There are three types of strawberries: day-neutral, everbearing, and June bearing (each having many varieties). All strawberry plants produce runners (vegetative part of the plant that is capable of producing a new identical plant), however, some types grow more than others. Runners can be both beneficial and costly to an operation (Iowa State University - Extension).
Day-neutral strawberry plants continuously produce fruit throughout the months of July, August and September. Their fruits are similar in size to everbearing types, but smaller than June bearing types. High temperatures promote vegetative growth rather than flowering, and they produce few runners (University of Illinois – Extension).
The name “everbearing” is misleading. Everbearing strawberry plants produce fruit two-three times per year during spring and/or summer and fall. Their fruits are smaller than the June bearing types, and they produce few runners (University of Illinois – Extension,).
June bearing strawberry plants are the most common type used in commercial production. They produce fruit for a two-three week period during the spring or summer depending on the variety (there are early, mid-season and late varieties to choose from). They produce a larger size strawberry and have many runners (StrawberryPlants.org).
A goal of farmers has been to extend the growing season of strawberries while keeping costs low. This can be achieved with high tunnel production. High tunnels are large hoop houses covered in plastic that cost a fraction of greenhouse production. Berries receive a premium price early and late in the season, therefore an extended season allows farmers to acquire a bigger market share (Washington State University).
Helpful enterprise budgets for strawberries:
- Cost and Return Studies for Strawberries, University of California – Davis.
- Kentucky Strawberry Profitability Estimated Costs and Returns for Wholesale/Retail production and Pick Your Own (PYO), University of Kentucky.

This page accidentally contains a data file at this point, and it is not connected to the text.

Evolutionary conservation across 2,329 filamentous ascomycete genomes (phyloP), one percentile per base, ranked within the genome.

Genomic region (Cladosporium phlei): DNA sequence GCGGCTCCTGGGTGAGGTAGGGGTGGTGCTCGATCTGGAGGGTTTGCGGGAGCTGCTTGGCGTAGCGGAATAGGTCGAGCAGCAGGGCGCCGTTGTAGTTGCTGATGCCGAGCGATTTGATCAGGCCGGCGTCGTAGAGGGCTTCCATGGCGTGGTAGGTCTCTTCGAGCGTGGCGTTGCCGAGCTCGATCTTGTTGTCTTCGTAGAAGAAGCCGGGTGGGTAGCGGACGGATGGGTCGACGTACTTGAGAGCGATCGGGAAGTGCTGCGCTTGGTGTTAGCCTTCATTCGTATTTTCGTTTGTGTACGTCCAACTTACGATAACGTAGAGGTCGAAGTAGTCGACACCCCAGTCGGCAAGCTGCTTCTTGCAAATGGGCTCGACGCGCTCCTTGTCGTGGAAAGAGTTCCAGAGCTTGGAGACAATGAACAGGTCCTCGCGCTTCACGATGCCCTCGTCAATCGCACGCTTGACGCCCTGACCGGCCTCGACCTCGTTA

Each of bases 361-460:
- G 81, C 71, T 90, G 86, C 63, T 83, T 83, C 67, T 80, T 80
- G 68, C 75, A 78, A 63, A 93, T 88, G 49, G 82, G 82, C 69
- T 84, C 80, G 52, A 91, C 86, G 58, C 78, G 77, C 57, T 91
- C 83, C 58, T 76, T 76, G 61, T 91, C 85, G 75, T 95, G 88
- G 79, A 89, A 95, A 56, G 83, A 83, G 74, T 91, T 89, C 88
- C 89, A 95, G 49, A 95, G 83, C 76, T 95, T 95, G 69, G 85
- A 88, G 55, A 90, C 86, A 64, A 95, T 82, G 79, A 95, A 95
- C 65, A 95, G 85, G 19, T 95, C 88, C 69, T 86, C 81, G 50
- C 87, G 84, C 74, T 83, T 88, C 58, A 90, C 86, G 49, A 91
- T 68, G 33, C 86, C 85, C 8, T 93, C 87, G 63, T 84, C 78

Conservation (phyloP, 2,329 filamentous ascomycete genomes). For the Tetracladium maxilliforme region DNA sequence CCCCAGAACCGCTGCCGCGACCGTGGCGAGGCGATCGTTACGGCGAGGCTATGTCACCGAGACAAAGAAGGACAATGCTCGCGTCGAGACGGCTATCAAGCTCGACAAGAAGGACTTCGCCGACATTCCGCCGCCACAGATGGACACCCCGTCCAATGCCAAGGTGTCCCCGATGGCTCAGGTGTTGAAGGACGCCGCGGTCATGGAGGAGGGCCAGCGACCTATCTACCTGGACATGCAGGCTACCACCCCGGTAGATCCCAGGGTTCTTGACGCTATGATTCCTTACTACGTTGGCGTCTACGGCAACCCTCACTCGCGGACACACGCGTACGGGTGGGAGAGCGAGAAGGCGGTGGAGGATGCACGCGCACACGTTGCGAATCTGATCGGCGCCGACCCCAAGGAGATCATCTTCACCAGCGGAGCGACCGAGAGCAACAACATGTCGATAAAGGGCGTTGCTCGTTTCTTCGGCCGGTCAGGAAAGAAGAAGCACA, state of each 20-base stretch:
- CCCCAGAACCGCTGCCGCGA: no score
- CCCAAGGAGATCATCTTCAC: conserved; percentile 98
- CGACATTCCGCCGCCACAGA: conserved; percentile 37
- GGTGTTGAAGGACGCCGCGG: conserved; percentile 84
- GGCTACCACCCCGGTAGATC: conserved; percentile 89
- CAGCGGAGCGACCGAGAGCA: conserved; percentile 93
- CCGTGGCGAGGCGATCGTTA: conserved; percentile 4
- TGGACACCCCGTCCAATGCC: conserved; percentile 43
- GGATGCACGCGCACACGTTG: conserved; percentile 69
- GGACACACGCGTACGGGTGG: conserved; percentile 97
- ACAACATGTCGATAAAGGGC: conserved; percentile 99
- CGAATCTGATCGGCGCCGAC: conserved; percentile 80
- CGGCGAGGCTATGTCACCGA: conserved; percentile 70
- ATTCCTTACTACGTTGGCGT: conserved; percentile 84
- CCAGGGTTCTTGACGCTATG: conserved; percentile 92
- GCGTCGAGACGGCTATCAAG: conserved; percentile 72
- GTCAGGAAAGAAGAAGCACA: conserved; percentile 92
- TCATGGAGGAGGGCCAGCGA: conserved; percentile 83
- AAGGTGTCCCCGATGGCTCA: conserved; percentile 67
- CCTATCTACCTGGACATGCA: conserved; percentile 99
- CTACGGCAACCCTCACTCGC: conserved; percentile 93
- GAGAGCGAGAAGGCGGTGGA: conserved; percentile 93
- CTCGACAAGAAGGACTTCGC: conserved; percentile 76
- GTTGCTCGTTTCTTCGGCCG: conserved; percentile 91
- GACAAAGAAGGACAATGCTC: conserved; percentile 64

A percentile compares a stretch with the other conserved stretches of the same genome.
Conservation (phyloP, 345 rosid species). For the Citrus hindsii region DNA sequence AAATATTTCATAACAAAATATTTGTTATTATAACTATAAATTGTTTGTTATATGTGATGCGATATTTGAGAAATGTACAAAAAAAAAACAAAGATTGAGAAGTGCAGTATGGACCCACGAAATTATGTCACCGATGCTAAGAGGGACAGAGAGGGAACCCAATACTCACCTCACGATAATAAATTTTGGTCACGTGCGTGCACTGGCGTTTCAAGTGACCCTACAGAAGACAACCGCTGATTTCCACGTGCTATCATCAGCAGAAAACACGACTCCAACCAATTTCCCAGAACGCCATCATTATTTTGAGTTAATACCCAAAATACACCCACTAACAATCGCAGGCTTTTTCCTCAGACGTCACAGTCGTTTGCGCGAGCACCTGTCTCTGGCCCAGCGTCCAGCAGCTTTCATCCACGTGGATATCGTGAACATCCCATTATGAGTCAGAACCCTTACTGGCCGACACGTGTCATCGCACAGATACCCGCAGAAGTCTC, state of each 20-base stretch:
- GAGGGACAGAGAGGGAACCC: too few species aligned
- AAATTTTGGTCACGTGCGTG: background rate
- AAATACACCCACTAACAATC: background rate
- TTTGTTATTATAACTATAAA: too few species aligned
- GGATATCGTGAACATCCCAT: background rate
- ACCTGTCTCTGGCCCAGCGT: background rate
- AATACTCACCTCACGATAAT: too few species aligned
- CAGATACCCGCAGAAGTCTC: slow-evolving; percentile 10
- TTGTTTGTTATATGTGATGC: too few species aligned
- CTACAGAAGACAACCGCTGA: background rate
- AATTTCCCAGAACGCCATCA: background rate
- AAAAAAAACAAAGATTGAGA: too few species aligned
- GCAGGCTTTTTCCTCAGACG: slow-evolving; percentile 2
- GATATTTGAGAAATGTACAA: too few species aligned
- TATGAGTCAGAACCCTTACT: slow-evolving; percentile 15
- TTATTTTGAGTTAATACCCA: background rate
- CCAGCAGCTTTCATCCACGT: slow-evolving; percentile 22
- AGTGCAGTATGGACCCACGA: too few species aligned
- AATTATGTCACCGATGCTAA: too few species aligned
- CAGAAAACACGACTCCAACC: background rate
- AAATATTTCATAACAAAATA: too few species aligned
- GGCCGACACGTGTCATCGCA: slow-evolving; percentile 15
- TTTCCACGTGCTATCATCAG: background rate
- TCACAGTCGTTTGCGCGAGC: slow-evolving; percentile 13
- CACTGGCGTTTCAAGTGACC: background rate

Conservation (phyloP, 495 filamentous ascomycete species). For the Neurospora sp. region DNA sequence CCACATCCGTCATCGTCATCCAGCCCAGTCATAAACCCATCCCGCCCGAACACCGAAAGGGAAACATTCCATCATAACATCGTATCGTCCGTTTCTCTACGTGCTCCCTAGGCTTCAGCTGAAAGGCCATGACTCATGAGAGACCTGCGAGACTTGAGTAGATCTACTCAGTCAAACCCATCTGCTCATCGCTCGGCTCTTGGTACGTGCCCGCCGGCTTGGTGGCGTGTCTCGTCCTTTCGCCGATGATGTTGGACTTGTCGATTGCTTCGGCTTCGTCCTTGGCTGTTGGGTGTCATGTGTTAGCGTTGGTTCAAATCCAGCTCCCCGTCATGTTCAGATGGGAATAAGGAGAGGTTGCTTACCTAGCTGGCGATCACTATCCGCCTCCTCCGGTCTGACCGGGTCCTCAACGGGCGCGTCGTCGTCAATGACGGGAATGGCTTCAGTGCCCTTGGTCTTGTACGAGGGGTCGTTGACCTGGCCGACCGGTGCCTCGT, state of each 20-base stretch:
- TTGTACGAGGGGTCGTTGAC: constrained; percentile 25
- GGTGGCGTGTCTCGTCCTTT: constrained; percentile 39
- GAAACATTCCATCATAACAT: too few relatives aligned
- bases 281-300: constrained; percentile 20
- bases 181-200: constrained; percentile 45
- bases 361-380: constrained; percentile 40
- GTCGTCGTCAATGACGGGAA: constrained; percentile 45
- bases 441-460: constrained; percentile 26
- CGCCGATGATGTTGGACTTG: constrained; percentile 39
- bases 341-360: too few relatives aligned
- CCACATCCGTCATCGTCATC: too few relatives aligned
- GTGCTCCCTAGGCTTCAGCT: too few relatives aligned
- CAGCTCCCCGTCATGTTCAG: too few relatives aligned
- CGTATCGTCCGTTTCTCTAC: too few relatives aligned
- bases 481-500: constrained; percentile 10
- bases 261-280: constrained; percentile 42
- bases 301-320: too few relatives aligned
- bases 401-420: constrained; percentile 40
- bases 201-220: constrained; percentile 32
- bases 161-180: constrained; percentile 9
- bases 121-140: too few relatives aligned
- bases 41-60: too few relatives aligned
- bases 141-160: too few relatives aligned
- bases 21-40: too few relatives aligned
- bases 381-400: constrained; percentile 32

- Sample Strawberry Budgets for Plasticulture production and Matted Row production, Pennsylvania State University.
New: Market Report Generator, Iowa State University Extension.
About Strawberries, California Strawberry Commission.
A Farmers Guide to a Pick-Your-Own Operation, University of Tennessee – Extension.
Fruit and Vegetable Marketing for Small-Scale and Part-Time Growers, Pennsylvania State University – Extension.
Geisseler, D., and Horwath, W.R., Strawberry Production in California, CDFA Fertilizer Research and Education Program (FREP).
Growing Strawberries – Types, University of Illinois – Extension.
Noncitrus Fruits and Nuts Summary, USDA National Agricultural Statistics Service (NASS).
Production Guide for Commercial Strawberries, Iowa State University – Extension.
Promoting New Crop of Florida Strawberries, The Florida Strawberry Growers Association.
Seasonality Chart: Fruits and Nuts, Center for Urban Education about Sustainable Agriculture (CUESA).
Strawberries: Safe Methods to Store, Preserve, and Enjoy, University of California – Division of Agriculture and Natural Resources (ANR).
Strawberry Varieties, StrawberryPlants.org.
Marketing and Production
- North American Strawberry Growers Association – This grower-based association supports ongoing research and educational activities.
- Pickyourown.org. – This website provides local listings of pick-your-own farms in the U.S. and other countries, as well as crop calendars for each local area.
- Strawberries: What Makes Direct-Market Strawberry Farms Successful? – This document discusses the components of the strawberry market.